Philips Morris International and IBM, organizers of the Systems Biology Verification: Industrial Methodology for Process Verification in Research, or SBV Improver, initiative, are now challenging the life sciences community to develop new methodologies for defining and verifying biological networks.
As part of the Network Verification Challenge, participants will have the opportunity to work on 50 biological networks associated with human lung diseases and comprising approximately 2,000 nodes and 2,500 edges and based on 75,000 pieces of scientific evidence in total.
According to the developers, the challenge has five phases. In the first, the organizers will construct biological network models based on the Biological Expression Language — a standard language and framework for capturing, storing, and sharing life sciences data that was initially developed by Selventa (BI 4/1/2011). In the second phase, participants will be asked to enhance and/or verify the network models using a high-performance online platform. This part of the process will be run as a collaborative competition where members of the community will be asked to review submissions and award points for various actions which help improve the network models.
In the third phase, the Improver project team will review participants' contributions and a subset of the contributors — those who create "controversial edges" in the second phase for which the community cannot come to a consensus — will be invited to participate in an international networking jamboree session planned for March18-20, 2014 in Montreux, Switzerland, where their submissions will be discussed in detail. Once the networks models have been verified, they will then be shared with the scientific community at large.
“This challenge is uniquely placed to help us generate accurate, comprehensive and reliable models of biological networks,” according to Martin Hofmann-Apitius, head of the bioinformatics department at the Fraunhofer Institute for Algorithms and Scientific Computing, which developed part of the online platform that participants will use to work on the networks. He further noted that it offers a new approach to network verification that “has a number of implications, including the potential to provide an accelerated mechanism for the dissemination and validation of scientific knowledge, better maps of disease, and improvements to therapeutic discovery and development.”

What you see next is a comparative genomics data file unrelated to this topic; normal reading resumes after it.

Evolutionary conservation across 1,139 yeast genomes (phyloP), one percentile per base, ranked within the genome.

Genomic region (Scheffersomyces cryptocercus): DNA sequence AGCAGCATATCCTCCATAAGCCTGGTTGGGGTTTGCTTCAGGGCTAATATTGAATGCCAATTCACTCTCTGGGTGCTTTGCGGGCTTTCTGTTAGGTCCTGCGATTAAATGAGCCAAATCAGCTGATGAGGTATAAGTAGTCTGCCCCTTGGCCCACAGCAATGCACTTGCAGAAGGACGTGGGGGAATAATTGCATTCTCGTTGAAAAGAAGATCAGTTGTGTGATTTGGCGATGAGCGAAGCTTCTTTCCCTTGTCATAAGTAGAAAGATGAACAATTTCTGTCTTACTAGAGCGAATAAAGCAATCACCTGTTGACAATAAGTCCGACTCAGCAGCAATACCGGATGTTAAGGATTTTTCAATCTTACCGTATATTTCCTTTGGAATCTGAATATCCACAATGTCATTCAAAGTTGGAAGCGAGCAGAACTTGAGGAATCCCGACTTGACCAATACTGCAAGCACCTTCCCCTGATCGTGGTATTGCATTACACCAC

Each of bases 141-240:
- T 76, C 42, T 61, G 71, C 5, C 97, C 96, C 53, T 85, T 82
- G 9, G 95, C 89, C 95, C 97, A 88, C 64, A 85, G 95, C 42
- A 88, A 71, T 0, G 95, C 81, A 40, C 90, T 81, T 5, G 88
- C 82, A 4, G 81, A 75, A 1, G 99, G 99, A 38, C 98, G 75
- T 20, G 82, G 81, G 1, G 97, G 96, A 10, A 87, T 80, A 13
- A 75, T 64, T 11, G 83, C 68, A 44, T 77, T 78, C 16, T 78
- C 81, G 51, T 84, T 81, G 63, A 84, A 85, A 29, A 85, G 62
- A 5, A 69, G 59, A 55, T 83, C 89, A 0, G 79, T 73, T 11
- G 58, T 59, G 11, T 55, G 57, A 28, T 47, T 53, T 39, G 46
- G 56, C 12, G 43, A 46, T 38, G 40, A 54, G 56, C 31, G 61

The challenge also addresses some of the most fundamental issues facing the scientific community today, such as how to cope with the explosive growth of data, David De Graaf, Selventa's president and CEO, said in a statement. “By providing high-quality data sets to any scientist who wishes to look at them, openly and for free, and then asking them to scrutinize that data as part of the crowd, we are helping to forge the way towards a more transparent, collaborative, and robust framework in which scientific research is conducted,” De Graaf said.
Submissions for this incarnation of the Improver will be accepted through February 2014. The challenge is open to scientists in both academia and industry. There is no financial reward for this challenge, although top participants may be eligible to receive a travel bursary to attend the jamboree session. These bursaries will be funded by Philip Morris International. Additional details about the challenge and how to participate are available here.
The Improver team has organized other challenges including a Diagnostic Signature challenge launched last year, which aimed to assess and verify computational methods used to classify clinical samples based on gene-expression data in psoriasis, multiple sclerosis, lung cancer, and chronic obstructive pulmonary disease (BI 10/5/2012). The team has also organized a Species Translation challenge, which sought to refine current understanding of the limits of rodent models for predictors of human biology.